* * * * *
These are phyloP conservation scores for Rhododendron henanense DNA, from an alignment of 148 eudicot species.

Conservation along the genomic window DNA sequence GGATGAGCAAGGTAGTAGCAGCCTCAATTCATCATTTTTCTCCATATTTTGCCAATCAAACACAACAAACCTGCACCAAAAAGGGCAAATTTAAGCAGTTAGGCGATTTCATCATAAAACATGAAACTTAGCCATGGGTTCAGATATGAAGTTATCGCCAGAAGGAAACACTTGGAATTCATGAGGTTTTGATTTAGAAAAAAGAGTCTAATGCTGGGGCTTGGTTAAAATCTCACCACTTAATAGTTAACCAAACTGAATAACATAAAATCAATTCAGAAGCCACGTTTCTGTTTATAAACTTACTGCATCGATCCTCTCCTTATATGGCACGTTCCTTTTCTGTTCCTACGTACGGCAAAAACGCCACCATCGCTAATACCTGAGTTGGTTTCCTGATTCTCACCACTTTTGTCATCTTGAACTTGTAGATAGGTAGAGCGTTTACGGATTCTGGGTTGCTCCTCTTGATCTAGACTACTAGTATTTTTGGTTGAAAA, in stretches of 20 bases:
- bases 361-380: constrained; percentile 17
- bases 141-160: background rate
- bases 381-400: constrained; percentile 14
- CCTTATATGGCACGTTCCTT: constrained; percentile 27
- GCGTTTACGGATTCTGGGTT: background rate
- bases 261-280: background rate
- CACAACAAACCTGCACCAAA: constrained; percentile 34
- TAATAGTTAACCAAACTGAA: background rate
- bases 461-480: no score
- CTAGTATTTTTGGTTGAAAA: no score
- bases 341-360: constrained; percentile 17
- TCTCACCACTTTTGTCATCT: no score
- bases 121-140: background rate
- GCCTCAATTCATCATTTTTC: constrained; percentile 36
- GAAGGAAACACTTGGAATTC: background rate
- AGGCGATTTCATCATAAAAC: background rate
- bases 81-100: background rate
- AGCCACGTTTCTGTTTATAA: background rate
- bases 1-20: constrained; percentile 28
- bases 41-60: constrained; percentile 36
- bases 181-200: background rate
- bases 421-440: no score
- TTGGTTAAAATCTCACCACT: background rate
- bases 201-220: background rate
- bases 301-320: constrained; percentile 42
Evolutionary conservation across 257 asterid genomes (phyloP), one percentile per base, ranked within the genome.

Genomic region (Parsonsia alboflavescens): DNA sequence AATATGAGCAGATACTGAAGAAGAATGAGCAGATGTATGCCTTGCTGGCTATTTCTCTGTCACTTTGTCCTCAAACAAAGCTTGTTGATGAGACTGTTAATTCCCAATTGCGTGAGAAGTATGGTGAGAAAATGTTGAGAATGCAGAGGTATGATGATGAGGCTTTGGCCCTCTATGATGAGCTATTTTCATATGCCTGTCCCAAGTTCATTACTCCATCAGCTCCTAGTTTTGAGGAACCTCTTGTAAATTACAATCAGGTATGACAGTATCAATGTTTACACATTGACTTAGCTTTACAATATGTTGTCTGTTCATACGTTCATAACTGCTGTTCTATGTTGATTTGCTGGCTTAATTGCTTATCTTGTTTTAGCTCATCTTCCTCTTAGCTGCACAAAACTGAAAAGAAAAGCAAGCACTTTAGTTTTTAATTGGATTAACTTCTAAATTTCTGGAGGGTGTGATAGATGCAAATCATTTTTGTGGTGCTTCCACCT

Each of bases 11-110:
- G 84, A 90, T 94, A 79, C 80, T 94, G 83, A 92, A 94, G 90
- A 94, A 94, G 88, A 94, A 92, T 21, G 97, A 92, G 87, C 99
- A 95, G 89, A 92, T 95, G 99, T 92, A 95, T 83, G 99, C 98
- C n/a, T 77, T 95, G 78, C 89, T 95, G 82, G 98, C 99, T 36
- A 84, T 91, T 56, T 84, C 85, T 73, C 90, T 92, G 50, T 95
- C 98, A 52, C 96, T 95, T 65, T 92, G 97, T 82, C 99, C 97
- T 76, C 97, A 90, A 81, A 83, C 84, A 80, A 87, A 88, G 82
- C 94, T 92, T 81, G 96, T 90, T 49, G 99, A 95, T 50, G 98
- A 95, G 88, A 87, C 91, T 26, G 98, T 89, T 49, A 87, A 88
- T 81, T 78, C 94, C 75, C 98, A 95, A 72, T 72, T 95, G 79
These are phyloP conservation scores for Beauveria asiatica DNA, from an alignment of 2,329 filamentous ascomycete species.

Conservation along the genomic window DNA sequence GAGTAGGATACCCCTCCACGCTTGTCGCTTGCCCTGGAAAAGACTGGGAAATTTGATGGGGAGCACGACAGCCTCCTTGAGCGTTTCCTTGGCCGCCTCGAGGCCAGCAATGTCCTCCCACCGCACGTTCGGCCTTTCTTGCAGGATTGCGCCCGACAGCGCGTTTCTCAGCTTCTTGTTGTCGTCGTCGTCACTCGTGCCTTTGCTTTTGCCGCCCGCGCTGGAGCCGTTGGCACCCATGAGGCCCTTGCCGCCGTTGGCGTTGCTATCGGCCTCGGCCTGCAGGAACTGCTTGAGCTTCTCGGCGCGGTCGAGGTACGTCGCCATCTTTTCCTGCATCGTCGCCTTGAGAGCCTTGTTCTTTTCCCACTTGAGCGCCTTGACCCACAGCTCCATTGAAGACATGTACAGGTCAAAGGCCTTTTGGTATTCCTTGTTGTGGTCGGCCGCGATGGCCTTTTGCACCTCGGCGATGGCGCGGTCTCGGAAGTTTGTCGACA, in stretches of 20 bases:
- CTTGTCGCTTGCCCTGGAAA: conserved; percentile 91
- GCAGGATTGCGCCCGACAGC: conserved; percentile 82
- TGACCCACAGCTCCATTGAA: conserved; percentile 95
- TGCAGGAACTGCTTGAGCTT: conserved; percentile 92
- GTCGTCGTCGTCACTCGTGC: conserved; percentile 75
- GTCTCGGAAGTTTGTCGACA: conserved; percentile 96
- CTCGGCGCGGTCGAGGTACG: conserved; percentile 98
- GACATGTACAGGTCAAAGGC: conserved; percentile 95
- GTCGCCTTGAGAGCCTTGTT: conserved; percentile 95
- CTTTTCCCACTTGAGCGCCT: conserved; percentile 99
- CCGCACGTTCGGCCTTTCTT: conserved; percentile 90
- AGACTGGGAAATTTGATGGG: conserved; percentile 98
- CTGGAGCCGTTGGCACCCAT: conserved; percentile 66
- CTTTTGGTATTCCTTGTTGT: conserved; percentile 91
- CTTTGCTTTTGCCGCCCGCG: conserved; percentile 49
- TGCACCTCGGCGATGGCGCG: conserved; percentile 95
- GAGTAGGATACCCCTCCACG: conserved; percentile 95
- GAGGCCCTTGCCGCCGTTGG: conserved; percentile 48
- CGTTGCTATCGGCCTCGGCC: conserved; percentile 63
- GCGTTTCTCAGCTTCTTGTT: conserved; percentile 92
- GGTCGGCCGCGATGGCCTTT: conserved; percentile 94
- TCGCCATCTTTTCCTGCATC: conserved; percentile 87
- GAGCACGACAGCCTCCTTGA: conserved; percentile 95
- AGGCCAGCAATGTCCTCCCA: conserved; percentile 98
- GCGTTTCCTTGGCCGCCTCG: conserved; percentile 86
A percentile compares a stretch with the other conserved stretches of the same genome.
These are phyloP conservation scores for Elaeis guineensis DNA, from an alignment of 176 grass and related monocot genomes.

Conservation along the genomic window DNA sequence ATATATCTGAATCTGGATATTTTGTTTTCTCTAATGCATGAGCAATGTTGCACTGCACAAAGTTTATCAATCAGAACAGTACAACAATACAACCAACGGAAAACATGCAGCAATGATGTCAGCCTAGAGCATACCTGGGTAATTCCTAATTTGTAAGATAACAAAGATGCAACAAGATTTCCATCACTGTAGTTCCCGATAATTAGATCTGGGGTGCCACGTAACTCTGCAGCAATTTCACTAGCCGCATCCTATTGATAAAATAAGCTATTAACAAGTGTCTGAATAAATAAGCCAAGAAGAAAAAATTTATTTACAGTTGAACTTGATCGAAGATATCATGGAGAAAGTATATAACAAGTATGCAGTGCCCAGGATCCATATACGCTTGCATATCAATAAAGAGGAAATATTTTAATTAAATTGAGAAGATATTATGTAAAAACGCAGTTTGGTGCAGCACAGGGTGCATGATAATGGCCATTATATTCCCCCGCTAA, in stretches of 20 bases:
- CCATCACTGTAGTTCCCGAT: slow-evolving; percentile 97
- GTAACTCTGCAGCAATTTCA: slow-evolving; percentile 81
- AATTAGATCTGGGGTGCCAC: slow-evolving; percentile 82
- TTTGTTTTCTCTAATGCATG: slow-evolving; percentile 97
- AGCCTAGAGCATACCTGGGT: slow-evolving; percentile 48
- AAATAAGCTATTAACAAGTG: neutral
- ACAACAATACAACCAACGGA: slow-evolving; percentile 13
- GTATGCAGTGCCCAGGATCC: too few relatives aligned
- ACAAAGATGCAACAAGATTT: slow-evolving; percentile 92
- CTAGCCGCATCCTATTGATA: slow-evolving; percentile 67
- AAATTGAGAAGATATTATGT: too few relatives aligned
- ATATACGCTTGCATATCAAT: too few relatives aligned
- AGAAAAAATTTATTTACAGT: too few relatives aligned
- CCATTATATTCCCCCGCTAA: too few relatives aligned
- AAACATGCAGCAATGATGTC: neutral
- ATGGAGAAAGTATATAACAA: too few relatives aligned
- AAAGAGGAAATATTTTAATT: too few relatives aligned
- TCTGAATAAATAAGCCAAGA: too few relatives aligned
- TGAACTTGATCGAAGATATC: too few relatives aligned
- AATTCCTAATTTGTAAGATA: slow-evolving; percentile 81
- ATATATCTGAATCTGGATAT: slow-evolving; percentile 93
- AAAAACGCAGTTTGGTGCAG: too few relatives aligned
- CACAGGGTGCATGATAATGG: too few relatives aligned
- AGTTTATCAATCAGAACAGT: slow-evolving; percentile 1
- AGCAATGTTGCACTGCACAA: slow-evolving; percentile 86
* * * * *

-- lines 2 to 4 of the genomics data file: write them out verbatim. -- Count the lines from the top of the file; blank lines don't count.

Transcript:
Conservation along the genomic window DNA sequence GGATGAGCAAGGTAGTAGCAGCCTCAATTCATCATTTTTCTCCATATTTTGCCAATCAAACACAACAAACCTGCACCAAAAAGGGCAAATTTAAGCAGTTAGGCGATTTCATCATAAAACATGAAACTTAGCCATGGGTTCAGATATGAAGTTATCGCCAGAAGGAAACACTTGGAATTCATGAGGTTTTGATTTAGAAAAAAGAGTCTAATGCTGGGGCTTGGTTAAAATCTCACCACTTAATAGTTAACCAAACTGAATAACATAAAATCAATTCAGAAGCCACGTTTCTGTTTATAAACTTACTGCATCGATCCTCTCCTTATATGGCACGTTCCTTTTCTGTTCCTACGTACGGCAAAAACGCCACCATCGCTAATACCTGAGTTGGTTTCCTGATTCTCACCACTTTTGTCATCTTGAACTTGTAGATAGGTAGAGCGTTTACGGATTCTGGGTTGCTCCTCTTGATCTAGACTACTAGTATTTTTGGTTGAAAA, in stretches of 20 bases:
- bases 361-380: constrained; percentile 17
- bases 141-160: background rate